tude tude of their pursuit, they were vered by his ambaflıdor on the more spirited in their conduct and eighteenth of Septembar a memobold in their measures. In this rial to the states of Holland, and situation, and in the crisis that must another to the affembly of the itates neceflarily result, it was indispenf- general. In the firit of these he ible, that there should be some sort obfervei!, that he had hoped to have of coalition or confederacy among feen far different consequences rethe three parties, so as to bring the fult from his former friendly repreforce of the state to act equally in tentations to the republic. How every point in the ultimate extre great then were his furprize and mity. If an union were effered of regret, when he learned, that, intwo entire parties, and if no foreign tead of reinstating the prince of power interfered in the contest, to Orange in any of his prerogatives, those two parties the victory might they had recently deprived him of reasonably be expected to fail. Put the command of the garrison of such an union was not completely the Hague, an appointment indifeffected. The states of the province putably annexed to the dignity of of Holland, as we have seen, en: his rank. The king desired not to tered into concert with the demo. intrude himself into the interior cracy of Utrecht, and thus impli. concerns of a free fate, but he citly with the whole democratical could not be indifferent to the forparty; while the states of the pro. tune and happiness of the prince vince of Utrecht now, as the states stadtholder. He concluded with of the province Guelderland had offering to the states his medition, done before, entered into concert and affuring them, that, if they with the prince of Orange. The would accept of it, he would conimmediate resuit of this combina- duct himself with the stricteit motion was the forcible introduction deration and impartiality. Anoof a garrison by the prince, into ther circumstance, from which the the town of Amerstoit, in the prince appears to have promised month of August 1785; while on himself tome advantage, was the the other hand he lost, at leait pro opposition of five states of the union tempore, the command of the garric to the preliminaries, that had been son of the Hague, and was induced concluded between the republic and to withdraw himself from the place the emperor. Rumours were inof his usual residence, in the follow- dutiriously propagated, that the ing September.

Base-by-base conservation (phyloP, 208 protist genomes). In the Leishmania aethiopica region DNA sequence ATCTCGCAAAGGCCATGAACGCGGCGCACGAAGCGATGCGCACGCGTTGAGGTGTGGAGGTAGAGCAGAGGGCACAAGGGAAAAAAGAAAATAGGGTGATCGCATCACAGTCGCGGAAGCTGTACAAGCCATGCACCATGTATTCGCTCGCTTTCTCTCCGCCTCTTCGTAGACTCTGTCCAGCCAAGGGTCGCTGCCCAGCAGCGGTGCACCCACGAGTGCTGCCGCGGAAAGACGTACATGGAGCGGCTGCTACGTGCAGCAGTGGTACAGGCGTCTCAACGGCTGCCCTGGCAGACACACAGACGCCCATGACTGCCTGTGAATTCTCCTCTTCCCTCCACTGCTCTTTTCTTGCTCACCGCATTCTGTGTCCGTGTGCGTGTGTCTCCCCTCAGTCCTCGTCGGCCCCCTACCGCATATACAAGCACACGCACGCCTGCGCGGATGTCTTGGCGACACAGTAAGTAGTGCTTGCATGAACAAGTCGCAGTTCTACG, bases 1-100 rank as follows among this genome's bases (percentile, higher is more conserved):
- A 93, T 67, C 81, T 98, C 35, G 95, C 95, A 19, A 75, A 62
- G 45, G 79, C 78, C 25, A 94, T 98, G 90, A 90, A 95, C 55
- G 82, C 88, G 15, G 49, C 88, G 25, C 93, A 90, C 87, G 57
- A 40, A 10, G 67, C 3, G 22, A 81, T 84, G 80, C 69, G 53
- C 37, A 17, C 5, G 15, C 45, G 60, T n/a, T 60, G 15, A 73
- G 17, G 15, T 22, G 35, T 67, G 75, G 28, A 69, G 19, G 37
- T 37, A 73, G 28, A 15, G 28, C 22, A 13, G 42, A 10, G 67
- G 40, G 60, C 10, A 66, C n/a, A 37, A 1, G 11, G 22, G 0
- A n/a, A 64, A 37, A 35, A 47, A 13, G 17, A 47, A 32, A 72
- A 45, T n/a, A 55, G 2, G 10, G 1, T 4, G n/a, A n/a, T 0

perfons who negociated these preThis period was a sort of crisis liminaries, had acted rather upon in the affairs of the fladtholder, and the private instructions of cerrain it was voluntarily accelerated by distinguished individuals, than upon the prince himself. Accordingly any public authority, and that their his partisans both at home and a conduct would infallibly be made broad, endeavoured to bring tor- the subject of investigation and puward at once all chofe circumliances nifhiment. But the opposition of that might be tavourable to his thefe five provinces did not prove cause, and appeared to expect to lattiny. The preliminaries were secure their victory by the magni. from the first highly acceptable to tude of their effort. The king of the alates of Holland, and, as those Prussia, who has been filent from llates would probably in the end the spring of the year 1784, deli. pay threc fourths of the fum for
the redemption of Maestricht, pected, in an underhand manner which was the popular objection added fuel to the flame. The ruto the treaty, it would have been mult had already continued some absurd in a high degree for the days, before the oligarchy had cxother fix obftinately to oppote. erted itself for its suppretsion. But The lait circumitance, from which of all kinds of inattention and nego the partisans of the stadtholder let, an inattention to the destrucpredicted the happiest confequen- tive proceedings of a lawless popuces, was the conversion of the lace, is least to be admitted in a states of Utrecht, who had for a wise government. The states were long time remained in a flate of therefore right in this instance in indecition, between the choice of not waiting for the effect of exporevils offered for their acceptance by tulations, which had already been the stadtholder and the democracy, fruitless; but suddenly and decibut had now ultima:ely declared tively taking upon themselves the themselves for the former.